Saint Catherine Receives the Stigmata by Plautilla Nelli

So now you may be a little closer to solving the puzzle. The Guerilla Girls wants greater recognition of the work of female artists. Jane Fortune of the Advancing Women Artists, who has connections with Florence was of the same mind, and Plautilla Nelli was a sixteenth century forgotten painter but there is just one more piece needed to solve the puzzle.

In the March 18th, 2013 edition of the Harvard Art Museums Index magazine, Cheryl Pappas wrote:

“…She [Jane Fortune] heard the call to find works by “forgotten” women artists when she, with help from the Florence Committee of National Museum of Women in the Arts, funded the restoration of a painting by a self-taught 16th-century nun, Suor Plautilla Nelli, who is considered the first woman painter of Florence. When Fortune saw the figures in Lamentation with Saints come to life in the midst of its restoration, she was moved, especially by the women in the painting: “Their tear drops became visible and their emotion touched me. It was then that I knew—Plautilla Nelli deserves to be discovered, studied, and appreciated. I will do all I can to rediscover and protect the works of this incredible woman artist and others like her, who have yet to get their proper due…”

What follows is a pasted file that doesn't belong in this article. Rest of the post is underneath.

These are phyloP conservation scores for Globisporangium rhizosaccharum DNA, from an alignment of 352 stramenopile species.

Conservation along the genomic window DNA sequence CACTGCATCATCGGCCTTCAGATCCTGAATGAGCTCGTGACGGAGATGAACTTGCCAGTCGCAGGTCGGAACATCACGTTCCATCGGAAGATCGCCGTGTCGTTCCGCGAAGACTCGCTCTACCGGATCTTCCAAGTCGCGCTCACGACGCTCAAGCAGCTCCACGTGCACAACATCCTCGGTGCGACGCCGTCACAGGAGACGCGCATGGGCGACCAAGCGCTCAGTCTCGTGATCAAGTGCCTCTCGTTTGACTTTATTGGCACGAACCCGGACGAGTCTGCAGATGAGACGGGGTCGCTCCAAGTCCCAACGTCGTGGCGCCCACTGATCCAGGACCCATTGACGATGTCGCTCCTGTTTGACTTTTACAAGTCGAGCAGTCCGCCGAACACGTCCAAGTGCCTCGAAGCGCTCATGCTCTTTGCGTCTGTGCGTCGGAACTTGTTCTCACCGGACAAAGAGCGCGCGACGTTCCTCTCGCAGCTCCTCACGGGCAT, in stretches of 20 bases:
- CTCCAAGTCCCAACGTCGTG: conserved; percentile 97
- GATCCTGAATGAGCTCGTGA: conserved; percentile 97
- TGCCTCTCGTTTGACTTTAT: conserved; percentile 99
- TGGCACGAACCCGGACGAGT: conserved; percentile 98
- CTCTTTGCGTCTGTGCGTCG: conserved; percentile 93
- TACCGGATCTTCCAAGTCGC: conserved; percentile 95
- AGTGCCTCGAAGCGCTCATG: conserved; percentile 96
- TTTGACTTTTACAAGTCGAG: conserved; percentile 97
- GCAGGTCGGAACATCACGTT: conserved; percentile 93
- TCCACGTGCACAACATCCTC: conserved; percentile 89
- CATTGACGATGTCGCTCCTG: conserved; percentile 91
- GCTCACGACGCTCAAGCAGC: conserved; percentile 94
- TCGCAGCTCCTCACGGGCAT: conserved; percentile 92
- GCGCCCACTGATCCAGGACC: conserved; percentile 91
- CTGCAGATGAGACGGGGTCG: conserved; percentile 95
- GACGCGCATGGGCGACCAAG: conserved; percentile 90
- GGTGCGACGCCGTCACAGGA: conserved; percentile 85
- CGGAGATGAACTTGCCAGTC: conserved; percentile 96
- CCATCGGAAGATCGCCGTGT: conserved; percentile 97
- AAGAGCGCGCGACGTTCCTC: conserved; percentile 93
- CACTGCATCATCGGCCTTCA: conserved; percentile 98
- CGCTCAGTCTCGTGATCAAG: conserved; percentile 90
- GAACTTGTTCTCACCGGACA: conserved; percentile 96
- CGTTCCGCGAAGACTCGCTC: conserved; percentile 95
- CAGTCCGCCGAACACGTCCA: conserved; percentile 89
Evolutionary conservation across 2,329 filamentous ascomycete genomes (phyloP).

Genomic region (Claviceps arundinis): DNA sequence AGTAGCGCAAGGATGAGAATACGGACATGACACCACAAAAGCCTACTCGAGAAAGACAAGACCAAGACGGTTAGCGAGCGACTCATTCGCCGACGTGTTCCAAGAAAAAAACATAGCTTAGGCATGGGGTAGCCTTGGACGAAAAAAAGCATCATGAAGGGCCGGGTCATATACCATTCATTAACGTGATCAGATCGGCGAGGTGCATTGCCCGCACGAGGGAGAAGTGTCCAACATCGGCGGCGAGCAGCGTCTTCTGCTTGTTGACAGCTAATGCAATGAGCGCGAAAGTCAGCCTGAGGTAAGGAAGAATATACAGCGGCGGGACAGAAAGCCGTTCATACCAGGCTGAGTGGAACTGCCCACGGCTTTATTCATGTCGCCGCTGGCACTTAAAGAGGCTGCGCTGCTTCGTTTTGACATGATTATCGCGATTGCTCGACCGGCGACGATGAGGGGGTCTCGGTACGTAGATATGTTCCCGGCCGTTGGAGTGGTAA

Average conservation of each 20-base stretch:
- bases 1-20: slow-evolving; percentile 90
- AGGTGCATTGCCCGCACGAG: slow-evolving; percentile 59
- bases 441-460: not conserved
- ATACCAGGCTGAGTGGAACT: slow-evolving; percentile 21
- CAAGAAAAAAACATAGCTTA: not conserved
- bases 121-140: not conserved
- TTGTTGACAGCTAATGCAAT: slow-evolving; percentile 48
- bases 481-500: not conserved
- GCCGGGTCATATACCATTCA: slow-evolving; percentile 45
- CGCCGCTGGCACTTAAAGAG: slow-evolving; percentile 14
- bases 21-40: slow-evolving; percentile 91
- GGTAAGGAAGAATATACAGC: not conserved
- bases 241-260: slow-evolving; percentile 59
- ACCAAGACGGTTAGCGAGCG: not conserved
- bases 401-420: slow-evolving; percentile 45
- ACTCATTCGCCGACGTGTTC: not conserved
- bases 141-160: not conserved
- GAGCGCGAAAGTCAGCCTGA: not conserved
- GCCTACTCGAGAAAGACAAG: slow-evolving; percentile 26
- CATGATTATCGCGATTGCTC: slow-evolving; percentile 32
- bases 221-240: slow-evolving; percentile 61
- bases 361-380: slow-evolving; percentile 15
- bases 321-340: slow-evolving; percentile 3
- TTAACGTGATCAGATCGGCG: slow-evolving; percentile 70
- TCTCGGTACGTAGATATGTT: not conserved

There are over 2,000 paintings, sculptures, and drawings by pioneering women artists, stored in the Florence museum storage facilities which have been overlooked for hundreds of years. They have deteriorated and in urgent need of restoration. The Advancing Women Artists Foundation is committed to safeguarding this art and by so doing, revive an essential part of Florence’s forgotten cultural and creative heritage.

Plautilla Nelli’s painting Last Supper in the restoration lab

In the 1570’s Plautilla Nelli completed her large-scale (6.7metres long) masterpiece depicting the Last Supper. Her depiction of the event was the first done by any female artist and is the only signed work by Plautilla Nelli known to survive.

Detail of left-hand side of Last Supper canvas

Plautilla Nelli completed the work for the refectory of her own convent. However, in the early 1800’s, when Napoleon subjugated the monasteries and convents, the work was rolled up and put in storage for a while. Later it was hung back in the private (not open to the public) refectory at Santa Maria where a small group of Dominican friars would take their meals. However, the currents state of the painting, even after earlier restoration attempts, was causing concern. The Advancing Women Artists Foundation which regularly sponsors the restoration of works by women artists, has now taken on the task of organising the restoration of Nelli’s huge canvas which they hope will be completed in 2018. On completion people will be able to see the restored work at the Museum of Santa Maria Novella in Florence.

As for works by Plautilla Nelli and other female artists of the distant past, things are looking up. In March 2017, the Uffizi Galleries in Florence began a long-term strategy for promoting female artists. One of the first initiatives was the Uffizi exhibition, Sister Plautilla Nelli. Convent Art and Devotion in the Footsteps of Savonarola exhibit, curated by Dr. Fausta Navarro which is devoted to Sister Plautilla Nelli, considered the first female Florentine painter.

If you are still somewhat unconvinced about people’s knowledge of female artists of the past, ask a friend to name five artists of the past and see how many include the name of a female artist.

 

Happy New Year to you all.